You can try just some of the modifications described elsewhere on this site, or you may want to try an approach described but change it slightly to suite your particular needs. For example, instead of using two 1" pieces of foam to build up the nose of your seat, you may feel that only one piece is necessary. Also be aware that foam is available in thicknesses generally ranging from 1/2" to 4", so you can use many different combinations to suit your needs. I've found that 1/2" and 1" pieces are easier to cut and shape, so I try to go with these thicknesses sizes as possible. And, of course, know that you can always laminate (glued together) 1/2" and 1" pieces together as necessary to achieve any desired thickness. When I've been low on foam, sometimes I've laminated three and even four think pieces of foam together to achieve my desired thickness.
Add A Gel Pag
A lot of riders like gel pad inserts. As usual, though, how well they work varies from person to person. If you do want to use a gel pad without making the seat any higher, the following describes one way to to that:
These steps also apply if you want to insert a foam pad that provides more padding and/or support than the stock foam (e.g., good polyurethane open-cell foam, memory foam, etc.).
Cut the gel pad to a size and shape that will provide support for the area of your buttocks that makes the most contact with the seat. In other words, your sitting bones should not be halfway on the gel pad and halfway on foam. Note that the sitting bones are relatively close together, so you don't need to have a really wide (and expensive) piece of gel to help support and distribute the lion's share of your weight. I'm 6-4 and 215 lbs, and you can see in the picture below where my sitting bones lie on a 10" x 9" piece of gel. Note: Remember, you usually can easily bond one or more pieces of gel pads together if you do want a bigger piece. Typically, no adhesive should be necessary... just clean off the cut edges that you want to bond. Then press the sticky edges together.
Trace the outline of the gel pad so that you know where to cut (shown in the picture below). Again, the placement of the gel pad is critical. Make sure the gel pad is located so that it supports the areas of your buttocks that bear the most weight.
Remove a section of the stock foam equal in shape and depth to the shape and thickness of your gel pad. There are a number of ways to cut out the section in which the gel pad will fit. I typically stick with the grinder, but you may have a better way to cut a smooth ditch along the outline. Just be careful, take your time so that the gel pad fits snug into the space. You don't want to have big spaces between the sides of the pad and seat foam.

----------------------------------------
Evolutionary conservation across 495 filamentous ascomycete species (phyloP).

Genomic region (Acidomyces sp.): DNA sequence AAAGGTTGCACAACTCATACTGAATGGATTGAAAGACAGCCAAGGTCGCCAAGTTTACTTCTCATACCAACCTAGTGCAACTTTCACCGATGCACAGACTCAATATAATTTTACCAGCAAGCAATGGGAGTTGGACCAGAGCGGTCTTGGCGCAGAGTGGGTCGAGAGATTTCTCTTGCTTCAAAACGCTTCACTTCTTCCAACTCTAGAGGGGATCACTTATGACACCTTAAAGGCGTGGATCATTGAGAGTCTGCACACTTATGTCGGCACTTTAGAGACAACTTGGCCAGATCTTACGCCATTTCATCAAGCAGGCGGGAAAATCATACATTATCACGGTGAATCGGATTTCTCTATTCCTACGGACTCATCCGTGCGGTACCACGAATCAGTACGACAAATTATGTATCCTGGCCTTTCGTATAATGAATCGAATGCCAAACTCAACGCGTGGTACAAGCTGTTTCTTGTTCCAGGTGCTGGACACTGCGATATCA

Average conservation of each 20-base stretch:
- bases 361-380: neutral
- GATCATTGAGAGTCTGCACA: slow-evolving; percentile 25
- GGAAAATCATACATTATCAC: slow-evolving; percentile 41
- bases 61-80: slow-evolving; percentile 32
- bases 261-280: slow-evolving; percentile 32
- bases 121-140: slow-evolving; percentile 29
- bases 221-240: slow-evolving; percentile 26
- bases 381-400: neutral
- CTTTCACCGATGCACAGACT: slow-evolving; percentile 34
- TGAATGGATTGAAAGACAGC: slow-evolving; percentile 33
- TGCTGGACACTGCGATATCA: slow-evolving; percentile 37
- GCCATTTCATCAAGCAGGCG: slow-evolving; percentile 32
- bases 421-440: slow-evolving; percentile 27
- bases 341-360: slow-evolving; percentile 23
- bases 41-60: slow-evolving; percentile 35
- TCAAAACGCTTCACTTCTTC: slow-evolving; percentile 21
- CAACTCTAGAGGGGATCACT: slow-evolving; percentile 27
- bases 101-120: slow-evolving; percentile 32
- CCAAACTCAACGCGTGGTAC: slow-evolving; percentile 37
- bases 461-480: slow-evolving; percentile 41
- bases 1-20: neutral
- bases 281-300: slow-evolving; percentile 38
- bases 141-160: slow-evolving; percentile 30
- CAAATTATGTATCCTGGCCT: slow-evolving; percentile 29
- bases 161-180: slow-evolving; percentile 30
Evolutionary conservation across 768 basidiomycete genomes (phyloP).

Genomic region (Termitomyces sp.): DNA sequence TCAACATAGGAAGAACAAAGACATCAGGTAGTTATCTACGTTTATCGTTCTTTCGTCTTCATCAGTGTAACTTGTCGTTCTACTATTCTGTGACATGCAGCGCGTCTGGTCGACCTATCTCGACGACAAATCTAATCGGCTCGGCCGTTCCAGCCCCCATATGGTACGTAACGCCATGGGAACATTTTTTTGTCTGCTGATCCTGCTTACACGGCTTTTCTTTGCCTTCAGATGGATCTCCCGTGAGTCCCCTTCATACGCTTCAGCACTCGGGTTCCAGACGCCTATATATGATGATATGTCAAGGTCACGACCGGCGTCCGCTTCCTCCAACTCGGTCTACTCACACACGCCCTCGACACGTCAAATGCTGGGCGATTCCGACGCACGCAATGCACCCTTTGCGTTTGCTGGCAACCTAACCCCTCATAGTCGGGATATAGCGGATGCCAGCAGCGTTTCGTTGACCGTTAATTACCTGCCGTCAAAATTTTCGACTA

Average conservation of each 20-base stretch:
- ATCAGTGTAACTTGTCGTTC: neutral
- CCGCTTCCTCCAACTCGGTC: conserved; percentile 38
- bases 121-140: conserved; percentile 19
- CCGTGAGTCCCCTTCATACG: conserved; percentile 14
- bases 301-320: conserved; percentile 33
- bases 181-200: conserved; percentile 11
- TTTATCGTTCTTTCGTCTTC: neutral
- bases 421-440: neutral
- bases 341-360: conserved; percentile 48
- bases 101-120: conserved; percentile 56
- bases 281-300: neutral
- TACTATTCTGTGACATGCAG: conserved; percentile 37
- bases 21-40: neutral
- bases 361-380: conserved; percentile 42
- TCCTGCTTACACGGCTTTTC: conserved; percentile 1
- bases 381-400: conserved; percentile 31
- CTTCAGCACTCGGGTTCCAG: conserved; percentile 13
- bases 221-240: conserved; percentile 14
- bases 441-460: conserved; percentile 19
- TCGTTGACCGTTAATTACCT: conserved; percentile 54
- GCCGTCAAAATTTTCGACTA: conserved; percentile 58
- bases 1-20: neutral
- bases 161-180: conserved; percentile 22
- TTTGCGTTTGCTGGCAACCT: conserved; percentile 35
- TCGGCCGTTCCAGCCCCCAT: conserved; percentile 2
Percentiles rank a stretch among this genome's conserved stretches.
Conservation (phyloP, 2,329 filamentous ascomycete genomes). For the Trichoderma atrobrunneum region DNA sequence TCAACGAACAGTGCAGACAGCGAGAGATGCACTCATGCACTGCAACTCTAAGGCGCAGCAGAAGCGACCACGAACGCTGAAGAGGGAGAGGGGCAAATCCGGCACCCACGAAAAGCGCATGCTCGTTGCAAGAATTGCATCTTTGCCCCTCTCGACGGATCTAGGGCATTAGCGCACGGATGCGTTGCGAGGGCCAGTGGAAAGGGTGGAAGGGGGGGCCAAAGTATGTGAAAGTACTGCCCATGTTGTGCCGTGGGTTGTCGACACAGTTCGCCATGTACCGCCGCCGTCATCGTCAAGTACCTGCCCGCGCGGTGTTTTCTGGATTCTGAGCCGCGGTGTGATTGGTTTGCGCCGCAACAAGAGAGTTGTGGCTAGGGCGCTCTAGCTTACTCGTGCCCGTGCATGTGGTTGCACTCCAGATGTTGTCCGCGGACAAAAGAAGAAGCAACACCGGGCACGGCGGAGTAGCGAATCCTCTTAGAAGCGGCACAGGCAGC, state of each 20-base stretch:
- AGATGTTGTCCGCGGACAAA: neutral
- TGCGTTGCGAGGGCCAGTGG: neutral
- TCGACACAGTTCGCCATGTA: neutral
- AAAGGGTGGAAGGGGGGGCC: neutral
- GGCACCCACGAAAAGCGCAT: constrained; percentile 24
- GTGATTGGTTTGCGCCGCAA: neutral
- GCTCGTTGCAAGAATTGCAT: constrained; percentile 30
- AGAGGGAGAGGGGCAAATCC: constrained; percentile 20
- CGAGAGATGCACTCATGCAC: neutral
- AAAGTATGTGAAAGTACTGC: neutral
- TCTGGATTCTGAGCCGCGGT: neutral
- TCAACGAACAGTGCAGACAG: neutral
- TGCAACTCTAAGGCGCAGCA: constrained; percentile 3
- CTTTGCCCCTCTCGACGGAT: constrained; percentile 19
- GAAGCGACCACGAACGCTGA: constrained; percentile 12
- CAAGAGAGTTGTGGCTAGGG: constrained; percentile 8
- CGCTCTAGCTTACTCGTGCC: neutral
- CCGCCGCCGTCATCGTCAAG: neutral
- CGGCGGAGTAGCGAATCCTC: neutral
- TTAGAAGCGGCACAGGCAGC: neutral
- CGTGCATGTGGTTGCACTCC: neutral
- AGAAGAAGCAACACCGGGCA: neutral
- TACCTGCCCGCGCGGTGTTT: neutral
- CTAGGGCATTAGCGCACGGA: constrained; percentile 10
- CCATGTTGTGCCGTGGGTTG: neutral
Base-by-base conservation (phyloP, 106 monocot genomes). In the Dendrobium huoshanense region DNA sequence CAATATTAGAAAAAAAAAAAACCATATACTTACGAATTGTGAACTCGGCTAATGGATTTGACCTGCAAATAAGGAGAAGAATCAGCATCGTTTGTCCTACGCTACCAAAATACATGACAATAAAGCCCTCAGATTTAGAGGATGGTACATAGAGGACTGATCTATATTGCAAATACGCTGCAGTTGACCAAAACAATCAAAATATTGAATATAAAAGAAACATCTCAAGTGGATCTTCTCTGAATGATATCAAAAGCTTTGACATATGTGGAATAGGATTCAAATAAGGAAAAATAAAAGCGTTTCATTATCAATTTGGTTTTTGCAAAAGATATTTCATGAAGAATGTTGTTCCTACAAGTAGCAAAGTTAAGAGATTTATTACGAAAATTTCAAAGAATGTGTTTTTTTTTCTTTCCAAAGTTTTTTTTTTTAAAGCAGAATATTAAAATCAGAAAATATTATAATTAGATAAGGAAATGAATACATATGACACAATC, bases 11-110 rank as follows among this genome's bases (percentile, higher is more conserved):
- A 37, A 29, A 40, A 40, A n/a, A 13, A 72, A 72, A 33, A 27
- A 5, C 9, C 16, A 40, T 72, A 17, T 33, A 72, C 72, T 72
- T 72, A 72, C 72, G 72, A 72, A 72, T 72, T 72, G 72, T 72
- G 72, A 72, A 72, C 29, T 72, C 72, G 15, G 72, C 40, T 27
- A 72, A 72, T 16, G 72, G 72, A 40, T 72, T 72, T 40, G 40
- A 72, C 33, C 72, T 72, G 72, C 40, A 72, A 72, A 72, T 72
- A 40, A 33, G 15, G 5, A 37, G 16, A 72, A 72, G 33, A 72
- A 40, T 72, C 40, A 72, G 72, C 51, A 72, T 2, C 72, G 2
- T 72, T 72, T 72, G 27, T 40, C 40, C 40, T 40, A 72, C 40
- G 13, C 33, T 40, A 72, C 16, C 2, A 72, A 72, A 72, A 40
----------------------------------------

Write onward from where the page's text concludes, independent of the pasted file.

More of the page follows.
Once you've cut a nice outline for the gel pad, use a grinder to carefully grind down the foam inside the outlined area. Again, remove an amount of foam equal to the thickness of the gel pad so that the gel pad, when placed in the foam, will be flush with the surface. Remember, it's easier to remove a bit more foam than it is to add foam. So, be patient and smooth with the grinder, occasionally seeing how the gel pad fits into the space you're making.
Place the gel insert into the cutout shape, using spray adhesive to make sure that it's secure. A 1/2" piece of open-cell foam over the top of everything will smooth out any surface imperfections and reduce the amount of heat buildup in the gel pad on sunny days. The pictures below two examples of how this might look: one version with a nose buildup and one without.
The possibilities are endless. Below is picture of just one other idea. It shows a shape for the gel pad cut completely through a 1" piece of foam. If the gel pad is 1/2", you can use a piece of 1/2" thick foam the same shape as the gel pad to place under the gel pad. This will all the gel pad to sit flush with the top layer of foam. This is easier way to make a place for the gel pad than grinding 1/2" of foam through the 1" top layer of foam.
The idea is to reduce pressure on the tailbone, while at the same time still balancing support across the seat. One way to accomplish this is to remove some foam where the tailbone makes primary contact with the seat. Remove enough foam to reduce tailbone pressure, but not so much that you'll be sitting in a hole. The picture below shows an example on how you could do this.
Note that the top layer of foam has to be firm, high quality foam so that your weight doesn't completely bottom out the foam and put painful pressure on your tailbone.
Also check out the pictures of the V-Strom seat in the "Pics" section for another way to reduce pressure on the tailbone.